Despite the same orange leaves and chilly weather, autumn just hasn’t felt right. With everything that’s gone on this year, celebrating Halloween isn’t the most exciting prospect. The coronavirus will make parties and trick-or-treating frightening in a totally different way than normal. Even the most popular of Halloween films don’t feel right; who watches Hocus Pocus without their closest friends and family? Instead, I recommend a solo screening of a film you haven’t seen on the night of the 31st. Some new perspective is always welcome, especially when things have felt so topsy-turvey. Watching a horror film from another country could show you a side of the genre you never knew existed, connecting us all a bit more despite our mandatory social distancing.
Under the Shadow
Available on Netflix
This British-Qatari-Jordanian co-production by first-time Iranian director Babak Anvari combines the Iran-Iraq war with traditional folklore. While Shideh (Narges Rashidi) navigates her relationship with her daughter Dorsa (Avin Manshadi), darker forces begin to seep into their Tehran apartment. Rashidi and Manshadi give nearly perfect performances; an important element given the mostly invisible forces at play. The panic that slowly overtakes them as they realize they’re being haunted by dark Djinn spirits is chilling. What really makes Under the Shadow stand out, however, are its elements of social criticism, such as the prejudice Shideh faces as a progressive woman and the bombs being dropped among the city, that provide a very real dimension to the horror of the war-torn setting.
Available on Shudder
Have you ever wondered what it would look like to combine Eraserhead and Euphoria? No? Well, The Nightmare has done it for us. German teen Tina (Carolyn Genzkow) has a bad trip at a party that just keeps getting worse. When she starts seeing a little monster baby running around her kitchen, no one seems to believe her. Despite the easy references, the love-hate relationship that ensues between Tina and her creature is entirely unique. One of the best things about this film is its open-ended nature: Is the creature a metaphor for queerness? For pregnancy? Who knows, but it sure works as an aesthetically compelling ride through the world of teenaged pain.
Blue My Mind
Available on Amazon Prime Video
Speaking of teenaged pain, let’s look at the horrors of puberty. Mia (Luna Wedler) in Blue My Mind gets her first period, but things don’t go quite as expected as she slowly turns into a mermaid. As Mia’s body changes into something monstrous, she struggles to relate to anyone in her Swiss seaside town, hides her body, and acts out in any way she can. For anyone who had a hard time grappling with growing up, this narrative provides a powerful coming-of-age metaphor that many of us can relate to. Instead of relying on body horror as a gross-out tactic, it is here used to convey the disgust Mia has toward her own body. Often heartbreaking, this film treats its protagonist with more empathy than is typical in the horror genre. No matter how dark things get, it’s impossible not to hope for the best for Mia. It might even help you look back on your younger self with more kindness than before.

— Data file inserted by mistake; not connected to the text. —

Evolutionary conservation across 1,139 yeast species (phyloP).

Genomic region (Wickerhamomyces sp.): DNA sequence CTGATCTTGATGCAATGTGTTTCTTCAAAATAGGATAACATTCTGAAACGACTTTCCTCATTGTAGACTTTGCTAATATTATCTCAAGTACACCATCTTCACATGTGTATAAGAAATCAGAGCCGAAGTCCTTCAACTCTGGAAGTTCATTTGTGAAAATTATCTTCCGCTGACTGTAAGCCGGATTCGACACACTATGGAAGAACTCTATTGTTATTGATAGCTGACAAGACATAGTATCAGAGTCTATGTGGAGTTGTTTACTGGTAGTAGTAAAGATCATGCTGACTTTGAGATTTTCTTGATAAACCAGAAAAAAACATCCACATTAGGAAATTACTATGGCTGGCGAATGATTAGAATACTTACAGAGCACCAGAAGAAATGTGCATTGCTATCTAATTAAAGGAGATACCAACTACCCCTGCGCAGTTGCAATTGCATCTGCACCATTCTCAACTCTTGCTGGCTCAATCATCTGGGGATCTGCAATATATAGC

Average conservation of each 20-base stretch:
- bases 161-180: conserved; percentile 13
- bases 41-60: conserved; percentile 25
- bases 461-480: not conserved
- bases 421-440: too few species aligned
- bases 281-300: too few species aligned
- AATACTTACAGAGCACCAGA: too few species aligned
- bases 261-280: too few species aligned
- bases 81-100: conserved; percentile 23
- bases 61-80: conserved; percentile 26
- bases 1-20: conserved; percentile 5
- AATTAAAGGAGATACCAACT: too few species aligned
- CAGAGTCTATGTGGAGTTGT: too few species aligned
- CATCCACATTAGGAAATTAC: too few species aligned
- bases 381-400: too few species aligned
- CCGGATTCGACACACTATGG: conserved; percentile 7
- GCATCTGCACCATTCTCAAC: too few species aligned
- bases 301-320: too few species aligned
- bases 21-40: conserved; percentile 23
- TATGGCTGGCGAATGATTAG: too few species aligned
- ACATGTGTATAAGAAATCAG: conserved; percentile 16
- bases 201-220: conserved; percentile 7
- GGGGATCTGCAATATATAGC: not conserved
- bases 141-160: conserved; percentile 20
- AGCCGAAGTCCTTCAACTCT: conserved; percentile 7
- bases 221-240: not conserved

Available to rent on YouTube
Not for the weak of stomach, Raw is a particularly brutal take on the cannibal genre. Justine’s (Garance Marillier) first term at a veterinary school in rural France takes a turn for the worse as she develops a taste for blood. Ripe with symbolism and dark eroticism, Raw exudes an uncomfortable realism despite a premise that could’ve easily turned into a campy college romp. That isn’t to say there’s no humor to be found (eating a finger like a chicken wing will always be funny), but the family intrigue, collegiate hazing, and primal urges at the center of the film will stick with you long after the final scene.
A Tale of Two Sisters
Available on Shudder
At this point, A Tale of Two Sisters is one of the most important South Korean horror films in their national canon. To simply call it a ghost story would be to disregard all of the moving pieces within the twisting, maze-like narrative. Instead, A Tale of Two Sisters is more aptly described as a family portrait of grief and anger. More frightening than the ghosts is the destabilized reality in which Su-mi (Im Soo-jung) and her family live. By the end, you yourself may be questioning what was real and what was imagined. Be prepared to view this one a few times over to catch every little piece of the puzzle.
The Devil’s Backbone
Available on Shudder
An under-appreciated gem in Guillermo del Toro’s filmography, The Devil’s Backbone is a precursor to the world explored in Pan’s Labyrinth. Taking place during the Spanish Civil War, it explores the effects of war on the children of a small orphanage. The young Carlos (Fernando Tielve) is able to see the ghost of another boy, leading him down a rabbit hole of mystery and murder. His unlikely friendship with Jaime (Íñigo Garcés) is the highlight of the film; their boyhood innocence keeps things feeling like a fairy tale despite the sinister truth lurking beneath the surface. More sad than scary, del Toro is a master at showing the darkest sides of humanity, even as we dare to hope for a brighter future.
If any of these sound interesting to you, make sure to add them to your list this year. All of them are guaranteed to thrill you and make you think. Personally, I can’t think of a better time to contemplate the many sides of horror than in 2020.